Where does this leave me in my process vs. product conflict? Well, I can now see the huge benefit of the product but also know the benefits of the process. So, I'd call therapy a process AND product experience. And for anyone that knows me, accepting both/and as an option is a big deal.


Don't get me wrong, I'm not advocating for a completely product-based therapeutic experience. There are times when focusing solely on outcome would be completely detrimental. Sometimes, it is more important to be in the moment and accept where you are and the emotions/experience you are with than trying to "fix" it to make it more palatable and "pretty" for the outside world.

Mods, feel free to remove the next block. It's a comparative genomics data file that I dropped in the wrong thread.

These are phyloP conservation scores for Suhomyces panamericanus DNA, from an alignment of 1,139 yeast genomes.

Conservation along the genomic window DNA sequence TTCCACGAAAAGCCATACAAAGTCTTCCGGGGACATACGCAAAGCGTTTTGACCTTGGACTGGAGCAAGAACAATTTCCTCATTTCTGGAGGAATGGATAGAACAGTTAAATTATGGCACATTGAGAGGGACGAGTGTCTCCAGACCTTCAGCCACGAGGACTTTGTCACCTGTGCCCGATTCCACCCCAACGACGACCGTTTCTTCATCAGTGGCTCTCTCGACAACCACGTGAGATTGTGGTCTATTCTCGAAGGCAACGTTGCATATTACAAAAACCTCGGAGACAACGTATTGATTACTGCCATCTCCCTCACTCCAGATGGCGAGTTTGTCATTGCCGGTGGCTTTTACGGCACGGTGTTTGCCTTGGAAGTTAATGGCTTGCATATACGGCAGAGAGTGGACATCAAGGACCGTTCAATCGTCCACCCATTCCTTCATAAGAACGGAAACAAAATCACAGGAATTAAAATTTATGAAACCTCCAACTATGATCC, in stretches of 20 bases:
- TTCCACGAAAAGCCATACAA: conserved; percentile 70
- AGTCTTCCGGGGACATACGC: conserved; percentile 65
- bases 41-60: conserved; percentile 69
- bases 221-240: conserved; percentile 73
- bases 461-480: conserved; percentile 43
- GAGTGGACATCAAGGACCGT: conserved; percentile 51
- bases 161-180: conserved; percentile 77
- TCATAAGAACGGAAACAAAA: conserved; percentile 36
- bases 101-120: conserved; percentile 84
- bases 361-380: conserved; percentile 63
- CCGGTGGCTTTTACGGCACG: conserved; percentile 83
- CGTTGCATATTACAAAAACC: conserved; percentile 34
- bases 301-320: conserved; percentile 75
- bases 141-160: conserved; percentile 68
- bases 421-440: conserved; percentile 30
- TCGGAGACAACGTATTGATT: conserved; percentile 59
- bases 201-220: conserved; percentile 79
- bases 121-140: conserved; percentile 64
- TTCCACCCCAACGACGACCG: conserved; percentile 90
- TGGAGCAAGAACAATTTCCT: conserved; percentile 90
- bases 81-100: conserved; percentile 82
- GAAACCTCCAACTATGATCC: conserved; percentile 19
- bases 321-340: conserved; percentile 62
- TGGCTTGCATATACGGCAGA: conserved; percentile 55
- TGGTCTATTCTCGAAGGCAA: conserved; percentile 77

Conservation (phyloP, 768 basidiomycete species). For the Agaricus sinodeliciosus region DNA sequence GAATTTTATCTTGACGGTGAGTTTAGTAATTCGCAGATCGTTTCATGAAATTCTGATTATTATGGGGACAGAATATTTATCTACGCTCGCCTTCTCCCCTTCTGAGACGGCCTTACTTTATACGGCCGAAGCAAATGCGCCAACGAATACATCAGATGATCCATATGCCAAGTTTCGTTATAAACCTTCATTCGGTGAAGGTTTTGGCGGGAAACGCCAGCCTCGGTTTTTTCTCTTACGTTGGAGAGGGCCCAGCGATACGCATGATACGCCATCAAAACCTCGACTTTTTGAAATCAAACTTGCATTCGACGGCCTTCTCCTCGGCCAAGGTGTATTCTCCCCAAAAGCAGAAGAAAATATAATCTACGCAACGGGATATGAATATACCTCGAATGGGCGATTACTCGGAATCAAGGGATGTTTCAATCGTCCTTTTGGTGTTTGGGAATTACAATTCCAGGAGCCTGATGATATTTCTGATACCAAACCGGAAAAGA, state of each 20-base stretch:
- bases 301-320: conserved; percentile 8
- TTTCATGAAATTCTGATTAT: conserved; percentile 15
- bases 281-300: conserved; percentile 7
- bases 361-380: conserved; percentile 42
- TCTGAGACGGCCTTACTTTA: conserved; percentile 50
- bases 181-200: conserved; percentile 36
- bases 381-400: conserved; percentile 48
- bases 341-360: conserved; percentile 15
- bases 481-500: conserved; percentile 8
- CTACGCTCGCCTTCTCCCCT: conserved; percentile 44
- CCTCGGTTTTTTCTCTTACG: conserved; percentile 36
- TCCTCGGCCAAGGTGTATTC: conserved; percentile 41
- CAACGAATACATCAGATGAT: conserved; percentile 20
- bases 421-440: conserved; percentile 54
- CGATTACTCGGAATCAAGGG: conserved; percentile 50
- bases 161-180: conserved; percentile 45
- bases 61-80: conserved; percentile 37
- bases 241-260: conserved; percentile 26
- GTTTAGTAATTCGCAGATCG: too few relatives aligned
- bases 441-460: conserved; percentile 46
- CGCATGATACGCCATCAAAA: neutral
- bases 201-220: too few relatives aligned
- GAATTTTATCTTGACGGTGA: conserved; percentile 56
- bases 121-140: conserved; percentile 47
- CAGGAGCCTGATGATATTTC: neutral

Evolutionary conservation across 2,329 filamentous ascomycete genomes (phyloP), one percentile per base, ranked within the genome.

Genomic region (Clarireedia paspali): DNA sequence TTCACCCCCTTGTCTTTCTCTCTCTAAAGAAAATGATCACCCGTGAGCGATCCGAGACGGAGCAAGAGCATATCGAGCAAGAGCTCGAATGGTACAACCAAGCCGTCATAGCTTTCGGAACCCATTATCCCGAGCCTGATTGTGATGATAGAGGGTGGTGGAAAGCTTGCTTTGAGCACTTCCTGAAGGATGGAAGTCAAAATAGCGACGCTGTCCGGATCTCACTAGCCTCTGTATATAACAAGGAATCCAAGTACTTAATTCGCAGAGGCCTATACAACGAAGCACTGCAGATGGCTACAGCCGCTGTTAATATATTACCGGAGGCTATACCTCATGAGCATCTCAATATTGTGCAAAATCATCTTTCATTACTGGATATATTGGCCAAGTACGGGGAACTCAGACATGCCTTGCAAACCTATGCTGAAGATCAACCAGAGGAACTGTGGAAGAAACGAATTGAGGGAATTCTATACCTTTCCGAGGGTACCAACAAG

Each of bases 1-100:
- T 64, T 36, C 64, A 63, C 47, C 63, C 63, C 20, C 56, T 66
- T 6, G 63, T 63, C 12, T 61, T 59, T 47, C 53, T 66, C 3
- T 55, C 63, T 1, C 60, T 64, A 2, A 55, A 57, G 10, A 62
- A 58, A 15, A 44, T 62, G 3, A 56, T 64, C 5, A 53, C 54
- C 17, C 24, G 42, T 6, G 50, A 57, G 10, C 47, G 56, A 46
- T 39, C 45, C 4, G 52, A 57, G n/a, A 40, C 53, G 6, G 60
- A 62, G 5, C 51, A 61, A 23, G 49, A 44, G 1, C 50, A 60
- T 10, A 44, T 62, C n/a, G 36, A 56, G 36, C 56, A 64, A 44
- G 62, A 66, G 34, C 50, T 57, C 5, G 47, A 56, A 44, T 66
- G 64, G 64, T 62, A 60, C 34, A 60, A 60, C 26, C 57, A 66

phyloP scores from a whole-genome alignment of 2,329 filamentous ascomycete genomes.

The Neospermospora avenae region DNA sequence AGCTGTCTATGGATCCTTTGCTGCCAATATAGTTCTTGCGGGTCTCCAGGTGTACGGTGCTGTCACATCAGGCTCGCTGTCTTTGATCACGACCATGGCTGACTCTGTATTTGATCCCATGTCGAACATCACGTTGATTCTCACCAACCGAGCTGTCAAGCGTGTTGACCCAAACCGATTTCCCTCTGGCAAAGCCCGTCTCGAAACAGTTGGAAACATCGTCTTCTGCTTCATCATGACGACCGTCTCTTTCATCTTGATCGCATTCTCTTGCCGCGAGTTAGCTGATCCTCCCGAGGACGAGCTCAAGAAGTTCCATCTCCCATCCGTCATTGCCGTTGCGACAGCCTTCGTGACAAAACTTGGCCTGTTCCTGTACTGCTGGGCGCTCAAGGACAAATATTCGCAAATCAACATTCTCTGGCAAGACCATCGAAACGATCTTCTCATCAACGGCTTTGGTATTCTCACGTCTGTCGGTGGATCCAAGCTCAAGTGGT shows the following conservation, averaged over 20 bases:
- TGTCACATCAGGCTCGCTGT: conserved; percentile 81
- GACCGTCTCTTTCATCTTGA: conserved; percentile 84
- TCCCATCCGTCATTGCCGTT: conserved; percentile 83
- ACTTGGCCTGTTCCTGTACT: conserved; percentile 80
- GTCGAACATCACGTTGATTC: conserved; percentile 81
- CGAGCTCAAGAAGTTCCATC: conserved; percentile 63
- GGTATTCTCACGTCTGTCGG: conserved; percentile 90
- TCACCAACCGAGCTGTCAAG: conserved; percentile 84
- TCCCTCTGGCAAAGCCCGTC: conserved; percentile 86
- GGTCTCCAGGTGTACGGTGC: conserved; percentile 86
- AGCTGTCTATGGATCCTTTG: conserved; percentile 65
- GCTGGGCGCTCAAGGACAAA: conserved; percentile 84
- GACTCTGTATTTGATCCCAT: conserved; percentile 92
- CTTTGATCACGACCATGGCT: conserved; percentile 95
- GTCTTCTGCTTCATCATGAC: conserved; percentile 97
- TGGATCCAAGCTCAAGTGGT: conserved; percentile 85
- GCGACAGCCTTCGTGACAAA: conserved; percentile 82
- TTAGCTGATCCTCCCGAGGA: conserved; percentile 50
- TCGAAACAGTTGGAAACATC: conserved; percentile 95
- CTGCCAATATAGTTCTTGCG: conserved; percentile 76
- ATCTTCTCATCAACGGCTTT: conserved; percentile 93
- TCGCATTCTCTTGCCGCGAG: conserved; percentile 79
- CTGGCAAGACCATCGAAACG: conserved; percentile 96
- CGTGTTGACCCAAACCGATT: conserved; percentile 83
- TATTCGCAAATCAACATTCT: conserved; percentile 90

But, every now and then, a therapeutic focus on product can be just as important as working on the product through the process.


...both/and




(And, of course, I came to realize that writing this blog post was therapeutic for me in BOTH a process AND product oriented way. Nice way to prove my point to myself!)


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© 2020 by Blue Ridge

Music Therapy, LLC

Proudly serving the Lynchburg, Virginia community since 2006